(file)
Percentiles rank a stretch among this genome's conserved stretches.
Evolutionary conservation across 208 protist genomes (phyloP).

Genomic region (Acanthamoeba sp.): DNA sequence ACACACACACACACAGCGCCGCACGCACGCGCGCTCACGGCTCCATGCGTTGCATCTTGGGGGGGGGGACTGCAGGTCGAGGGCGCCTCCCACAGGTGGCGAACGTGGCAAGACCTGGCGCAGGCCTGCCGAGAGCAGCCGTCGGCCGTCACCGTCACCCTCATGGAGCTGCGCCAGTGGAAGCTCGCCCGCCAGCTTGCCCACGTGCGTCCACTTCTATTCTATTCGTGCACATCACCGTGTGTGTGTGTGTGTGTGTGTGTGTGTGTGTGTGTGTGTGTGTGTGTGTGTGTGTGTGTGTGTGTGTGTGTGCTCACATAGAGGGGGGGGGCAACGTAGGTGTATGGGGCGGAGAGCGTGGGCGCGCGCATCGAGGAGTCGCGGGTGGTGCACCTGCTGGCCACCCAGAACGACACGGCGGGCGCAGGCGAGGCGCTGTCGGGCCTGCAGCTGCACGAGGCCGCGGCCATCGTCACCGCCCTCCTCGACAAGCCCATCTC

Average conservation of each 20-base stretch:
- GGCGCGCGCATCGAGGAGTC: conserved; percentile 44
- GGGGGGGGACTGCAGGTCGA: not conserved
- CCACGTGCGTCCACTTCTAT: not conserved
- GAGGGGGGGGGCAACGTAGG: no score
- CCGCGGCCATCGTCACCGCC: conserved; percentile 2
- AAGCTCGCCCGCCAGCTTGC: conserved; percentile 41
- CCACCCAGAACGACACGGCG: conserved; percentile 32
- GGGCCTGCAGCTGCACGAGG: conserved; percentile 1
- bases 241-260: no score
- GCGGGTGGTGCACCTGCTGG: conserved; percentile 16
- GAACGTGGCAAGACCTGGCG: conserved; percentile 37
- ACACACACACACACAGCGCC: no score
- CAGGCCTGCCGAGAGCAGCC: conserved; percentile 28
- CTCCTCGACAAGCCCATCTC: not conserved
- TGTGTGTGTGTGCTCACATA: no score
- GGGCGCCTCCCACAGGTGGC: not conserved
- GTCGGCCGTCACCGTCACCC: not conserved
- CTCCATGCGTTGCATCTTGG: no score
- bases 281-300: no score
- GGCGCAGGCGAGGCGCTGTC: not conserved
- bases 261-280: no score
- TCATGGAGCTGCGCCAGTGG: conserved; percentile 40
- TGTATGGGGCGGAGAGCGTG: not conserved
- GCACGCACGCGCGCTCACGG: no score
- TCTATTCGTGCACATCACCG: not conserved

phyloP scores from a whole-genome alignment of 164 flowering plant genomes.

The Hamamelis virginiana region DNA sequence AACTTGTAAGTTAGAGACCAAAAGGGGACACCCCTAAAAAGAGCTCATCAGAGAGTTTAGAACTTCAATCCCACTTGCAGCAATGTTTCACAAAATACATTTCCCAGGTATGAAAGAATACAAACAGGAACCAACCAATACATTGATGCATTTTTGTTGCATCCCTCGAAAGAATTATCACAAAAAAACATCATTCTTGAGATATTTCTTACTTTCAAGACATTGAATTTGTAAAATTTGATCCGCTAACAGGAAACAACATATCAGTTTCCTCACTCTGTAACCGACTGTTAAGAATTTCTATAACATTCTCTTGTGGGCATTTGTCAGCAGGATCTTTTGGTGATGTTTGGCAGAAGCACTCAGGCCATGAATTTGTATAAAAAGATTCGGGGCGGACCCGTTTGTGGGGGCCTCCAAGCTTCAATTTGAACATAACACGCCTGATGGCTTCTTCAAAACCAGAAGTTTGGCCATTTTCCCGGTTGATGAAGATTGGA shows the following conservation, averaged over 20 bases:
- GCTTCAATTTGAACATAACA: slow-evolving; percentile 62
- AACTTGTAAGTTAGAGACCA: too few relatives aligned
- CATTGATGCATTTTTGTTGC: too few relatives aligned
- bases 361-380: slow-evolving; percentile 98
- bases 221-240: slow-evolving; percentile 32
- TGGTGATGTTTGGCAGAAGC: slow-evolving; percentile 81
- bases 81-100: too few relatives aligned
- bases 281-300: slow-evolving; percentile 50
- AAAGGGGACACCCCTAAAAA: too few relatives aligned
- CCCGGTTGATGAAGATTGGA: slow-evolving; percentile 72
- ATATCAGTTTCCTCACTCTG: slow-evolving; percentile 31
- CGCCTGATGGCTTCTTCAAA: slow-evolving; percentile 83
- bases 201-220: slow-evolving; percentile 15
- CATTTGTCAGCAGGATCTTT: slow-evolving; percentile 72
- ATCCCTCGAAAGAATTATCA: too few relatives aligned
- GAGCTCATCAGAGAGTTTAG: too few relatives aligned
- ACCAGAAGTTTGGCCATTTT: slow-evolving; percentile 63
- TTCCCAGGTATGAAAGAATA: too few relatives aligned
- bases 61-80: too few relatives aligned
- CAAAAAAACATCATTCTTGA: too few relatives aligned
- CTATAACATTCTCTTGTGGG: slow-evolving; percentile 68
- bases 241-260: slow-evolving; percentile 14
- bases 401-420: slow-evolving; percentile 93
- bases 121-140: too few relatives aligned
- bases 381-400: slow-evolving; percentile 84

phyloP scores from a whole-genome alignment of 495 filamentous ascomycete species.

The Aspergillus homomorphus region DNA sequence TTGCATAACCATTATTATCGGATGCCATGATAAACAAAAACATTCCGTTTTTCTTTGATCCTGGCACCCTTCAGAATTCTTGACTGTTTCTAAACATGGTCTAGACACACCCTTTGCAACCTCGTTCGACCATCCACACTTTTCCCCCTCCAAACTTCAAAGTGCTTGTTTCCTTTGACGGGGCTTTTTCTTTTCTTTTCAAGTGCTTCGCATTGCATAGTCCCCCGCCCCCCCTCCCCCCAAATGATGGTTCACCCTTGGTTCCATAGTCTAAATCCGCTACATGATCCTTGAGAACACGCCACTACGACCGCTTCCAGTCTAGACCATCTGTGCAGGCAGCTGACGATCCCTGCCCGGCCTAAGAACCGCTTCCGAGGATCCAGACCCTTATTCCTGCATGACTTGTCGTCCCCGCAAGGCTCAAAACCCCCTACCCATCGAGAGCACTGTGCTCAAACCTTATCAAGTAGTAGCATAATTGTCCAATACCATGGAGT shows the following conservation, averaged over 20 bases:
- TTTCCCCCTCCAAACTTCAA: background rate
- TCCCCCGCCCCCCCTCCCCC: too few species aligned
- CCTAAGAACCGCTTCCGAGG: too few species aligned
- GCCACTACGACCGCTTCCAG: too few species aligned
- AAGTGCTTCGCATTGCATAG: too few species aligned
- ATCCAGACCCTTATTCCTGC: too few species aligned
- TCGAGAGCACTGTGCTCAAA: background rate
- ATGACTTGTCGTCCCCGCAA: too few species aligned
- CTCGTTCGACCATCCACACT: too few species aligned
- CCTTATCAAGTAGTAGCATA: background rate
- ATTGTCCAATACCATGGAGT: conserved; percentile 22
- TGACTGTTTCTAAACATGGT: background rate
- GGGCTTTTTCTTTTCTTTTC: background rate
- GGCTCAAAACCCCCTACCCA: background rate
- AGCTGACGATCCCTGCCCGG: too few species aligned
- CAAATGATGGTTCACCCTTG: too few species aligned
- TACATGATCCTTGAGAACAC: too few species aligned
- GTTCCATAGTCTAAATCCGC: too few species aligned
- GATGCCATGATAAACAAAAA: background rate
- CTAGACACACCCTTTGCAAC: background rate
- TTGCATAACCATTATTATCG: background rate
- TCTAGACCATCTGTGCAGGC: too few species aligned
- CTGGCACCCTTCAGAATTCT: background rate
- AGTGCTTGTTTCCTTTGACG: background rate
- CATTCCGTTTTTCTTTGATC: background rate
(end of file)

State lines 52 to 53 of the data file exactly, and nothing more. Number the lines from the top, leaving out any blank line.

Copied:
- CTATAACATTCTCTTGTGGG: slow-evolving; percentile 68
- bases 241-260: slow-evolving; percentile 14